Smith: lack of Scottsdale election donation limits bolsters ‘dark money’ influence

The citizens of Tempe deserve credit for voting to preserve the integrity and transparency of their local elections.

David Smith

So too, their local elected officials deserve credit for bringing election issues to the public for guidance. Such interaction fosters respect and trust between citizens and their government.

One thing that creates mistrust among citizens is their suspicion elected officials may be swayed by large-dollar donors hoping to influence local elections. Most individual donors contribute directly to an individual’s campaign and disclose their identity for the public record.

Some large donors, however, contribute to a “charity,” which engages in political activity indirectly so donor names remain hidden from everyone — except candidates! In political circles, this type of donation is referred to as “dark money.”

Most citizens are not aware of changes our Arizona Legislators made to the rules governing contributions to candidates for local election. It started in 2013 when Legislators decided to honor their election promises to “tackle the issue of dark money head on!”

In their convoluted reasoning, however, dominant legislators and lobbyists argued the reason we had dark money was because well-intentioned and well-to-do donors were so severely limited by the small dollar donations then allowed.

Their solution for controlling dark money was starkly simple! In the spring of 2013, our state legislature passed H.B. 2593, hiking the maximum individual contribution limit 10-fold, to $5,000 from $488 (by 2018, the individual contribution limit has grown to $6,350.) The Legislature and governor declared the problem solved!

But the Tempe City Council vehemently disagreed!

First, Tempe took issue with the outlandish increase in individual donation maximums. In March 2016, they took Proposition 485 to their voters amending the Tempe City Charter to limit individual campaign contributions: $500 for any council candidate and $1,000 for any mayoral candidate.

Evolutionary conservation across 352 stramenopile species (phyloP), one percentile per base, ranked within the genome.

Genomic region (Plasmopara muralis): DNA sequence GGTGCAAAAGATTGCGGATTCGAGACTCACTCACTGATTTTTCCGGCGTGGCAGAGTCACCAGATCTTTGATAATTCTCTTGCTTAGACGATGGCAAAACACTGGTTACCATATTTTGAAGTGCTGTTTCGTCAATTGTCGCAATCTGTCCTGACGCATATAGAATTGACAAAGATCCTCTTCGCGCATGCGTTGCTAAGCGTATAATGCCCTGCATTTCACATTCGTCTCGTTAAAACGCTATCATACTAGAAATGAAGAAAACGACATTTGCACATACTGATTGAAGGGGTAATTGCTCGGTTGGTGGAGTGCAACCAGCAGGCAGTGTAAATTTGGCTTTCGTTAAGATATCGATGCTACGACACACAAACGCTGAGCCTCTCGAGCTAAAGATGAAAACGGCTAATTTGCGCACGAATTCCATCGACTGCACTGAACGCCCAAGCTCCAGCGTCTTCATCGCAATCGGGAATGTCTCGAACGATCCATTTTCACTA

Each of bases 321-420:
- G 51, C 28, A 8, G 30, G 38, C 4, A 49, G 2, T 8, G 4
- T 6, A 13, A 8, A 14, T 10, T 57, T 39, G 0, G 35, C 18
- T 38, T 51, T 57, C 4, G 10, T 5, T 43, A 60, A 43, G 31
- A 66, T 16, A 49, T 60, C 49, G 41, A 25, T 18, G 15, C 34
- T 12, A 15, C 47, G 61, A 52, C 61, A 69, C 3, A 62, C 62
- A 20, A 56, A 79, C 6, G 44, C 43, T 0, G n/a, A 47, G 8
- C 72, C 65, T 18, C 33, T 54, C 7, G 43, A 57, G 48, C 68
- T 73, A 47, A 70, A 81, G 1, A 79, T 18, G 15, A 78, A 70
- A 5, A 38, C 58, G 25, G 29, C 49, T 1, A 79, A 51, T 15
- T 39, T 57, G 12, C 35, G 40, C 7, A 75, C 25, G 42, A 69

An astounding 89 percent of Tempe voters approved the proposition! Seventeen months later, Governor Ducey, caught between respecting the law passed by the Legislature and protecting the rights of local citizens to govern their own elections, eventually signed the Tempe City Charter amendment.

I thought Tempe had a good idea. Like Tempe, we also need to foster transparency and maintain the public trust in city elections. So, at a council meeting last November, I made a motion that our Scottsdale City Council discuss and consider regulating campaign contributions in our local elections in a similar way.

My motion failed, with four members of Council refusing to discuss.

Then, earlier this month, Tempe elected officials and voters dealt with dark money the way it should have been addressed. Voters approved Proposition 403 requiring disclosure of “all original and intermediary sources” over $1,000 used to influence Tempe elections. 91 percent of voters approved! Phoenix and other valley cities are considering similar measures to take to their citizens.

Again, I thought this was a good idea.

So, last week I made a motion asking for a future council discussion of the newly passed Tempe “dark money” proposition. My motion failed again with four Councilmembers refusing to discuss.

Citizens may rightfully wonder why the Scottsdale City Council majority prefers not to discuss any change to the sky-high donation limits or why they won’t discuss putting any controls on unregulated “dark money” contributions.

Editor’s note: Mr. Smith is a resident of Scottsdale and member of Scottsdale City Council

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